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Christians for Europe

europe_01The launch of ‘Christians for Europe’ took place in Leeson Street on 19 September. This new movement takes as its foundation three statements about the basic values of the European Union as presented in the Lisbon Treaty. Those values are ‘human dignity, freedom, democracy, equality and the rule of law’. The statements are as follows: ‘These values are Christian’; ‘Christianity has shaped them’; and ‘Christianity has a role to play in Europe’s future’. Forty people attended the launch. After each of the contributions there was a lively discussion, opening up many issues for discussion. The session could easily have been an all-day one. By the end of the meeting there was clear agreement that this kind of forum was badly needed. The intention now is to schedule further meetings and to throw them open to broader participation.

The first session was chaired by Miriam Hederman O’Brien and the speakers included Tony Brown, former Chairman of the Commission for Justice and Peace and editor of ‘Lisbon: What the Reform Treaty means.’ He spoke about the Christian values underlying the development of the European Union.  He was followed by Edmond Grace SJ, Director of the Conversation on Democracy in Ireland  and author of ‘Democracy and Public Happiness,’ who spoke about the civic duty of Christians to contribute to public debate from a faith perspective.  The third speaker was Canon Adrian Empey, Chairman of the Church of Ireland European Affairs Working Group. He spoke about the historical dimension of Christianity in Europe.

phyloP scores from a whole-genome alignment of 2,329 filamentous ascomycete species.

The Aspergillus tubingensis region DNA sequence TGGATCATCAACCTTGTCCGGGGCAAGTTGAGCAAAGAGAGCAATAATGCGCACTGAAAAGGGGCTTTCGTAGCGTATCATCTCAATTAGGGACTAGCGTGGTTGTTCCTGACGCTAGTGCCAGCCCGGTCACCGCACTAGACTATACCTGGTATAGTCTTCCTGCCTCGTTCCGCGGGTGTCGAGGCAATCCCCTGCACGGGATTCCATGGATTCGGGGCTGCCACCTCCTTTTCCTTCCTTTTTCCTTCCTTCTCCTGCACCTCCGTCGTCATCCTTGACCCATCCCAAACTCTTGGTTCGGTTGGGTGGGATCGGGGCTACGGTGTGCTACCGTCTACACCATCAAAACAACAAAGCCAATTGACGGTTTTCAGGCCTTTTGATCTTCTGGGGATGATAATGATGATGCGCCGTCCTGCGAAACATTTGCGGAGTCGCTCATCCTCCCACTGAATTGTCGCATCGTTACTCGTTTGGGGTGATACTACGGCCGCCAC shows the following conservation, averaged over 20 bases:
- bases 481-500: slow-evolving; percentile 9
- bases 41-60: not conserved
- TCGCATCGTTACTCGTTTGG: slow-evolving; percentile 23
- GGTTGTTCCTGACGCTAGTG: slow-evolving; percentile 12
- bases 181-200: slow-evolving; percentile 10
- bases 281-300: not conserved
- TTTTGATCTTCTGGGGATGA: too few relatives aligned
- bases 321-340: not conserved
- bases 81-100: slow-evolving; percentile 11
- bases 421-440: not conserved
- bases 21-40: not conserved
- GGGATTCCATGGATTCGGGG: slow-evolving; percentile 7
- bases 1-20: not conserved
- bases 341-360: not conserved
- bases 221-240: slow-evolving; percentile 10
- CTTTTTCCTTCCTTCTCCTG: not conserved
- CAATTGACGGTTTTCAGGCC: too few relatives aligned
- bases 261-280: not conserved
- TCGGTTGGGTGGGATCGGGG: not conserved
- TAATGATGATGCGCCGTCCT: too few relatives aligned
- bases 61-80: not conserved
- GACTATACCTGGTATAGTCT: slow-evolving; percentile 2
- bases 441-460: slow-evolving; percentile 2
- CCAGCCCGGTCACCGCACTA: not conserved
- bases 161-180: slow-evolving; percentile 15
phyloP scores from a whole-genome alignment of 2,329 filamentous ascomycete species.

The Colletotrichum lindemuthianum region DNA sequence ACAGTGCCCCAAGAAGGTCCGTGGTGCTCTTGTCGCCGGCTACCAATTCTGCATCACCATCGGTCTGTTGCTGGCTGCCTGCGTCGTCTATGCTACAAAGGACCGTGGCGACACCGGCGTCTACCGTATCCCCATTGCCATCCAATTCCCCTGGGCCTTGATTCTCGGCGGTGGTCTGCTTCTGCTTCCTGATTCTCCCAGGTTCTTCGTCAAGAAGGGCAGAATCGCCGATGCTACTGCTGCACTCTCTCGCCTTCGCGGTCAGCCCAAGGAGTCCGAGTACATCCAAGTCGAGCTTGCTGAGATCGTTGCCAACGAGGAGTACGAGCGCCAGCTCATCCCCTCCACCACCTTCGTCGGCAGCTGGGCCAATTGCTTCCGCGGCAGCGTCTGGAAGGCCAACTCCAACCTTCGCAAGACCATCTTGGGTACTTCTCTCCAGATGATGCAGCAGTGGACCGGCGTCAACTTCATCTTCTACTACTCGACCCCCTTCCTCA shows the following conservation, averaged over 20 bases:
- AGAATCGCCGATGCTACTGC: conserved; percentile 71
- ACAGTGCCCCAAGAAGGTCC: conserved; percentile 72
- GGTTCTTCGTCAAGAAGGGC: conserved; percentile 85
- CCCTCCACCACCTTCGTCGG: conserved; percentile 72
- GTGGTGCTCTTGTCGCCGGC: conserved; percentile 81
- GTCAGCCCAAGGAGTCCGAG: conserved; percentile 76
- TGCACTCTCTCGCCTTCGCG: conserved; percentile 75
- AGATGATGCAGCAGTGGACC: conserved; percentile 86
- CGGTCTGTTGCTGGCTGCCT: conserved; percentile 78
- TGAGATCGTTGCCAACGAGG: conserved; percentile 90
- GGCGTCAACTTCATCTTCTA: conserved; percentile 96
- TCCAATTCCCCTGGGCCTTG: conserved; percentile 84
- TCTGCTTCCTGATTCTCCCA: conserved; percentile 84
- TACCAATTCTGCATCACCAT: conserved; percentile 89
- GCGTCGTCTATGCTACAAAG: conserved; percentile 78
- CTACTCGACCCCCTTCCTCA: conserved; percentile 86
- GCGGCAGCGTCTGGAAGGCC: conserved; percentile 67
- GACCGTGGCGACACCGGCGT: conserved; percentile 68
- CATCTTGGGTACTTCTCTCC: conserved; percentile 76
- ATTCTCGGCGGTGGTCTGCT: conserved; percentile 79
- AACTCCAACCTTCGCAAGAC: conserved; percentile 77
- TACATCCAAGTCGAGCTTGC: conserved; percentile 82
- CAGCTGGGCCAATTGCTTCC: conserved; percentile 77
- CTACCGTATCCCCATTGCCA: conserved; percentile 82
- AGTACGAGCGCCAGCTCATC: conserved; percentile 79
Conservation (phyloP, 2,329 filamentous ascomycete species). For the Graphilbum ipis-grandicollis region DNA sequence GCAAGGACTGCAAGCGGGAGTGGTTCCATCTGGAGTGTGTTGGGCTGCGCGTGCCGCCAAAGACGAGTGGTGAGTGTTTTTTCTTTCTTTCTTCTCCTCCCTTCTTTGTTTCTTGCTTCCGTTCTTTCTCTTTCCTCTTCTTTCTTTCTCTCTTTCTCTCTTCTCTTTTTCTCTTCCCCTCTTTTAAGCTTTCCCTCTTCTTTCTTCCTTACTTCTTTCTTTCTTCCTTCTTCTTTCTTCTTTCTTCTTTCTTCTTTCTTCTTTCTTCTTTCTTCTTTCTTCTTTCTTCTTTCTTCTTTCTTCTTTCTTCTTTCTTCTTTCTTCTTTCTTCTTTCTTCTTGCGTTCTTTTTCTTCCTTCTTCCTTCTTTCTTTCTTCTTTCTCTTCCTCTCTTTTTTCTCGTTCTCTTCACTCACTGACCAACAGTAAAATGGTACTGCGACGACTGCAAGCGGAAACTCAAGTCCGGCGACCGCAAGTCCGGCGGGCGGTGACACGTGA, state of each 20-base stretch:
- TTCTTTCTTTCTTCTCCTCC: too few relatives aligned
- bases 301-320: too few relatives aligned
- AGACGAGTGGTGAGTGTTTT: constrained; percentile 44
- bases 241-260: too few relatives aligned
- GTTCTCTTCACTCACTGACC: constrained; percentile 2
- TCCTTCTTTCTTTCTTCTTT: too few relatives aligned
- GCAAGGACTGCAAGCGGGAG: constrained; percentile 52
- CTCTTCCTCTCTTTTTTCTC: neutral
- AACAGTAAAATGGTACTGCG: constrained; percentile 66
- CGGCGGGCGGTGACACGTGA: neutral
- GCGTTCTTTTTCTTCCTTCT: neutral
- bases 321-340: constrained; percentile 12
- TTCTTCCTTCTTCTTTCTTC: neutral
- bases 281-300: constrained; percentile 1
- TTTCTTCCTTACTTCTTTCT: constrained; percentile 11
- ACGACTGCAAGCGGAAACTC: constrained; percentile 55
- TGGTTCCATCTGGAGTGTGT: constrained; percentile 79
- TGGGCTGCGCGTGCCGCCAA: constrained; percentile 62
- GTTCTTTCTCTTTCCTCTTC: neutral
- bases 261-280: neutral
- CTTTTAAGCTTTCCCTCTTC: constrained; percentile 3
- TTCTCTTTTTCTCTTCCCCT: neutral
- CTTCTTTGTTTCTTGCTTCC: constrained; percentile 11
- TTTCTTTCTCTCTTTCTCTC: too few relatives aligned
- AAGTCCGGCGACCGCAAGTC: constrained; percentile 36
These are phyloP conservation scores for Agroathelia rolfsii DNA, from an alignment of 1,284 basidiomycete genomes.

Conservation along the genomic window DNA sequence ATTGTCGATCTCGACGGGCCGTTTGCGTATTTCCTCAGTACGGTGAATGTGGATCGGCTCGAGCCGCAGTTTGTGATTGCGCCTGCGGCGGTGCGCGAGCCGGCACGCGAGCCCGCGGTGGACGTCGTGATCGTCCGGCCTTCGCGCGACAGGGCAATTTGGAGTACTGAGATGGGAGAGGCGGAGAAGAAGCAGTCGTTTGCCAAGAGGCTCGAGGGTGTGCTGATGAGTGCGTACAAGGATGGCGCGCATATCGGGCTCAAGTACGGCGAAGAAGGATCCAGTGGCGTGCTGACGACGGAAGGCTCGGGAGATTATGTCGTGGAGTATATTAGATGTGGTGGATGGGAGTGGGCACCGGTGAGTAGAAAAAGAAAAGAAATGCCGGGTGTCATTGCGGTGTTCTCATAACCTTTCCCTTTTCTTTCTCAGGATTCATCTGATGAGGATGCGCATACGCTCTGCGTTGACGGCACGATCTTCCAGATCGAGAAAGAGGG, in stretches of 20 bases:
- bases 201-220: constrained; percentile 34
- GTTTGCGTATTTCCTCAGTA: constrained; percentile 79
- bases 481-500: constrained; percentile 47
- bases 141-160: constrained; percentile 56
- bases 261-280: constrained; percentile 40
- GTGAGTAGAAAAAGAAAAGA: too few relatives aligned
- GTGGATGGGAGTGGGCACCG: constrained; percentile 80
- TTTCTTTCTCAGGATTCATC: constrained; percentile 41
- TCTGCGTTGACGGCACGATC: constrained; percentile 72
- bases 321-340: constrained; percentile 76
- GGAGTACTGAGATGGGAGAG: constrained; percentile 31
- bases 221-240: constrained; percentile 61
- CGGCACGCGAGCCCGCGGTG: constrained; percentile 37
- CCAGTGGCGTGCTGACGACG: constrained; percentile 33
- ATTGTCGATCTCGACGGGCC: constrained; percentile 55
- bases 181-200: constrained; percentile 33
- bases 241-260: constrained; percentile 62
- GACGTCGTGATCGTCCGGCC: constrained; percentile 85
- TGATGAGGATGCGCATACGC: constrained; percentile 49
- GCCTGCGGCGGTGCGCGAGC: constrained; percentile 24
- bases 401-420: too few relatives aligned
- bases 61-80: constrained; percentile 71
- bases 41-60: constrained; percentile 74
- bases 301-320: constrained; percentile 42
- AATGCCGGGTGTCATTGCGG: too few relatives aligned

The second session was chaired by Dr Margaret MacCurtain, and the first speaker was Bishop Noel Treanor. He reflected on his own experience working in Brussels in the development of dialogue between the European Union and the churches. He also spoke about three strands in the anti-Lisbon campaign. Firstly, there were those with ‘seriously grounded concerns’ which were ‘genuinely expressed around misconceptions and fears’ on issues such as abortion or family law; then there were ‘friends and neighbours’ who were being manipulated and, thirdly, there were those ‘who knowingly misled and misguided’ the ‘friends and citizenry whom we respect.’ (Afterwards Bishop Treanor was interviewed by RTE Radio 1 for ‘This Week.’) He was followed by Paul Walsh, Head of the School of Politics and International Relations, UCD, who spoke about the fundamental need for discourse on values in today’s world, especially in relation to Ireland’s and Europe’s obligations towards developing countries. The third speaker in the second session wqs Neville Keery of the Quaker Council for European Affairs who spoke about the role of the European Union in the promotion of world peace. The final speaker who summed up the previous contributions was Ethicist and theologian, Gina Menzies.